Robert Alter – The Art of Biblical Narrative
This is a must read book for those studying the Old Testament. Alter is one of my favorite Old Testament scholars and this book will give you a lot of insight on how to read and understand the Old Testament by digging into how stories are told and meaning conveyed through narrative. This is a must have book and a must read book on the Old Testament.
Robert Alter – The Five Books of Moses: A Translation with Commentary *DEAL*
Alter has a series of books where he translates the Old Testament books and gives short insights on various points of the text. The insights are extremely useful and you can often catch the underlying Hebrew meaning better in his translation than you will in most modern English translations. His book on Genesis is the exact same content on Genesis included in this book. So don’t buy both! This is very inexpensive and a must read book.
Tremper Longman – How to Read Genesis
This book is a hybrid of a commentary and a theological textbook. He gives you principles on how to read Genesis and then works through the text in large chunks to help you understand how to apply what he taught in the beginning of the book.
Sailhammer – Genesis Unbound: A Provocative New Look at the Creation Account
This book and the next one by Walton are solely about the creation account. These two books are invaluable in studying and understanding the opening chapters of Genesis.
John Walton – The Lost World of Genesis One: Ancient Cosmology and the Origins Debate
This book reveals some things from a Hebrew perspective that helps us wrap our minds around the genre of the creation account as well as its purpose.
John Walton – IVP Bible Background Commentary: Geneis-Deuteronomy *DEAL*
This is a very helpful book that can be picked up very inexpensively in older editions. They will give you the relevant background, historical and cultural information that sheds light on the biblical text.
T. Desmond Alexander – IVP Dictionary of the Old Testament: Pentateuch
This is the “go to” Bible dictionary on Genesis-Deuteronomy. You will not regret purchasing this even though the price is a bit high. They utilized the foremost scholars in writing their articles.
Walter Brueggemann – Genesis (Interpretation)
If you are just going to buy one commentary on Genesis, this is the one you want to buy. It is ideal for getting the deeper theological connections as well as giving the insights you will need to teach/preach through Genesis. I find Sarna’s “Understanding Genesis” to be a bit more fascinating but it is far less comprehensive, skipping a lot of the narrative of Genesis or just dealing with it too briefly.
Goldingay – Genesis for Everyone
These are the OT counterpart to Wright’s NT for Everyone series and are written in a similar manner. Each section of the text starts off with the text, a personal story and then an explanation of the text. These are very helpful for getting the gist of the text. I typically use these toward the beginning of my study in order to wrap my mind around the big picture and then use other commentaries later in my study to get the finer details.
Victor Hamilton – The Book of Genesis (New International Commentary on the Old Testament)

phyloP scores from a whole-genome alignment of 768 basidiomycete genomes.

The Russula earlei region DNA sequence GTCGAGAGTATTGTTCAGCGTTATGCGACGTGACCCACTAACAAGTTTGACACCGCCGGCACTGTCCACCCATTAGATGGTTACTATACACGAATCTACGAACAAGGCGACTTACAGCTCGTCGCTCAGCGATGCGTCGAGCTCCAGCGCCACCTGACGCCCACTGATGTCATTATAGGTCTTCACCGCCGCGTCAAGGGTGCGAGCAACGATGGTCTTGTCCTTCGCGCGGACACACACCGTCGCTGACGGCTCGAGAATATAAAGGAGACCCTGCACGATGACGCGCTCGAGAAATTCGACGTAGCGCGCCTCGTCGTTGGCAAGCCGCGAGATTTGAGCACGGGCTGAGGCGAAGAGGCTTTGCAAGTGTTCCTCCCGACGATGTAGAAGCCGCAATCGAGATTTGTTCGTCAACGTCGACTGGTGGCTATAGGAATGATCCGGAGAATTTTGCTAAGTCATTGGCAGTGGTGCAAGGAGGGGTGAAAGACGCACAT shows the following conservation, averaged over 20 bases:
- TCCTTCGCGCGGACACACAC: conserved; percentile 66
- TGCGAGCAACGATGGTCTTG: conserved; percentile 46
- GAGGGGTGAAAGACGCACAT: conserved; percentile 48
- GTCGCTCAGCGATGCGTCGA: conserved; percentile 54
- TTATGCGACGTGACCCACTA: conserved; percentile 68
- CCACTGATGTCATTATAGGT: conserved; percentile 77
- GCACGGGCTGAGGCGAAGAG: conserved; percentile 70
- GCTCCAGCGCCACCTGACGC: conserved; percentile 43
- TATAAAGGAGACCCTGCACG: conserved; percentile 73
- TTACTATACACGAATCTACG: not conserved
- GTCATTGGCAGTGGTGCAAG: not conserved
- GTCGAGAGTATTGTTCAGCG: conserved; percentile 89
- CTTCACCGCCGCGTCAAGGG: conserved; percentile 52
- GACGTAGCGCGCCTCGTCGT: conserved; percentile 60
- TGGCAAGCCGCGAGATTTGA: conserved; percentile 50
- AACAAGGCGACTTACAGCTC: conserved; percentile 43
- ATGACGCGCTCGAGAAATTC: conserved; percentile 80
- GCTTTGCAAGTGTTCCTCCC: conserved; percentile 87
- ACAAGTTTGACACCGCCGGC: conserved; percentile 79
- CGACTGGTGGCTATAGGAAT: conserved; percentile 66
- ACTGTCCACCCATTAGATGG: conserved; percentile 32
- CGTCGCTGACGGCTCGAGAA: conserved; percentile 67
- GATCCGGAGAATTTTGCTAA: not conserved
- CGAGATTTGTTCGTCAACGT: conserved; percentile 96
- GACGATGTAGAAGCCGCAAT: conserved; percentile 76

This is my “go to” commentary set on the book of Genesis. He is thorough, uses enough Hebrew to get the job done without getting you too far out in the deep end like the JPS commentary or Wenham’s Word Biblical commentary. These are bit more expensive but worth every penny if you can afford it.
Nahum Sarna – Understanding Genesis *DEAL*
This is a must read book on Genesis. Sarna doesn’t always take the conservative route so it may shake you up a bit but his views are worth considering and the connections he makes with the Hebrew texts and parallels with surrounding Ancient Near Eastern culture are fantastic. This can also be bought for under $5.
Nahum Sarna – Genesis (JPS Torah Commentary)
This book requires a knowledge of Hebrew. The book opens/reads right to left except for the English text. So you open the book from the “back” and read toward the “front” and it is entirely based off of the Hebrew text. Unless you have a firm grasp on Hebrew this won’t help you much. What is more, some of the most helpful material from Understanding Genesis is repeated in this work so just stick with that one and maybe add in Robert Alter’s Five Books of Moses to get easily as good of information for way less than half the price total.
Gerhard von Rad – Genesis (Old Testament Library)
I haven’t used this book yet so I don’t have much to say about it. I like this series and I like von Rad so that is why I have it around. It is sure to be a bit dated at this point.
Walton – Genesis: NIV Application Commentary
I have used this sporadicaly. I like Walton’s work a lot and thought his book The Lost World of Genesis One was really helpful. These are generally inexpensive and helpful for teaching/preaching. It would be a toss up for me between Brueggemann and Walton for a teacher. Walton is probably a bit easier for the average Sunday morning teacher to pick up and run with than Brueggemann.
Gordon Wenham – Genesis (Word Biblical Commentary)
I have these but use them very rarely. I go to this and the JPS commentary above when I have a specific question about the Hebrew text. These do require some knowledge of Hebrew to really be workable.